Tough questions

It’s no surprise that Bush’s strenuous defense of “tough” interrogation methods for terror detainees found a fan in the editorial page of the Wall Street Journal. On Friday, the page accused the anti-Bush crowd of endangering civil liberties by objecting to the administration’s sanctioning of “aggressive questioning” to obtain information. You may be asking yourself: Huh? Well, ...

607176_zubaydah5.jpg
607176_zubaydah5.jpg

It's no surprise that Bush's strenuous defense of "tough" interrogation methods for terror detainees found a fan in the editorial page of the Wall Street Journal. On Friday, the page accused the anti-Bush crowd of endangering civil liberties by objecting to the administration's sanctioning of "aggressive questioning" to obtain information. You may be asking yourself: Huh? Well, the argument was limited to the endangerment of Americans’ civil liberties as opposed to human beings’ civil liberties. But the last time I checked, freedom from cruel and inhumane treatment was for all, not just Americans. And the comparison of the legally-questionable domestic surveillance program and - incredibly - "the unhappy experience of airport security" to waterboarding is fairly ridiculous.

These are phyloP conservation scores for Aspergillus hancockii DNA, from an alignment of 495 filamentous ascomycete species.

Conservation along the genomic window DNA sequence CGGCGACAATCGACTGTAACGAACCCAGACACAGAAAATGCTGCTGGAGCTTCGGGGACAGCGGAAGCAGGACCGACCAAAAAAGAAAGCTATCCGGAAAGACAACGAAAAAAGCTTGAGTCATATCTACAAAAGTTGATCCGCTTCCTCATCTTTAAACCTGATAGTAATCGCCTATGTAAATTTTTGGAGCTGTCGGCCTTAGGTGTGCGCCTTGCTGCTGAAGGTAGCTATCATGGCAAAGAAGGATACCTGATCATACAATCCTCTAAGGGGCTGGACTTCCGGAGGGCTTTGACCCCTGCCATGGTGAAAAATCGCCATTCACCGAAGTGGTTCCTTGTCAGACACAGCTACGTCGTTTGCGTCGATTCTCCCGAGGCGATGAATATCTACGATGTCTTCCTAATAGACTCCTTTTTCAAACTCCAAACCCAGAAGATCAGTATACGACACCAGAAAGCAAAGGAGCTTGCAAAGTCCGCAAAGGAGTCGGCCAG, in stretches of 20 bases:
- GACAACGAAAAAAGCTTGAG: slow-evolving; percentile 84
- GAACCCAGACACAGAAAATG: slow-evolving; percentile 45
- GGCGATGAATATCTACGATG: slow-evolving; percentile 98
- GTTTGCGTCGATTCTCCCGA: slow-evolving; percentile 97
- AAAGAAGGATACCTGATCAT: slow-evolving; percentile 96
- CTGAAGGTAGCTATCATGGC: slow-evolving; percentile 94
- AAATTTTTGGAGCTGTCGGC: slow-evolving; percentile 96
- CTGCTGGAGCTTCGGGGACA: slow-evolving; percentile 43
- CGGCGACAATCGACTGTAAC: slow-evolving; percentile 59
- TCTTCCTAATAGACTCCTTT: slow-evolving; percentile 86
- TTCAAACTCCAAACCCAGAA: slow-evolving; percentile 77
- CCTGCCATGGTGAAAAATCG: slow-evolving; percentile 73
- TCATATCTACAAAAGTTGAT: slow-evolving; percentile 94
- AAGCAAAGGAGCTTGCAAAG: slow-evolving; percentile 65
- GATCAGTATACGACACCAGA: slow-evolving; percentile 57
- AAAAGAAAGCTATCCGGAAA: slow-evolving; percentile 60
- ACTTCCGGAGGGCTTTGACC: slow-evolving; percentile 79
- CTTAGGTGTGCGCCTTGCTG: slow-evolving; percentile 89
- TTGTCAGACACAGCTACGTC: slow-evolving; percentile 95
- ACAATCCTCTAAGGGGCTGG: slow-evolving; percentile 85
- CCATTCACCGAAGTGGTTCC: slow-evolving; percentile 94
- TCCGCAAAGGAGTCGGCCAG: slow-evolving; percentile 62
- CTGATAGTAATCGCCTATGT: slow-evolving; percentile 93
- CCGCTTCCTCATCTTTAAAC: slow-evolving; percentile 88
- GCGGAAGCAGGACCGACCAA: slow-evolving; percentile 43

It’s no surprise that Bush’s strenuous defense of “tough” interrogation methods for terror detainees found a fan in the editorial page of the Wall Street Journal. On Friday, the page accused the anti-Bush crowd of endangering civil liberties by objecting to the administration’s sanctioning of “aggressive questioning” to obtain information. You may be asking yourself: Huh? Well, the argument was limited to the endangerment of Americans’ civil liberties as opposed to human beings’ civil liberties. But the last time I checked, freedom from cruel and inhumane treatment was for all, not just Americans. And the comparison of the legally-questionable domestic surveillance program and – incredibly – “the unhappy experience of airport security” to waterboarding is fairly ridiculous.

According to the WSJ, Bush’s explanation of how the CIA’s interrogation techniques led us from Abu Zubaydah to the discovery of Khalid Sheikh Mohammed’s alias, “Muktar,” and to his accomplice, Ramzi bin al-Shibh, showed “quite clearly [that] the interrogations are a major reason there have been no further terrorist attacks on American soil in the past five years.” The problems with this statement are two-fold: First – to beat a dead horse – we all know that all of this talk about how well we’ve protected ourselves from terrorist attacks is only good until the next attack. Second, as Mark Mazzetti of the New York Times wrote on Friday, the 9/11 commission report and Zacarias Moussaoui’s December 2001 federal grand jury indictment show that the government was aware of this information before Abu Zubaydah’s 2002 capture. Both problems call for more caution before the U.S. adopts aggressive interrogation as the standard.

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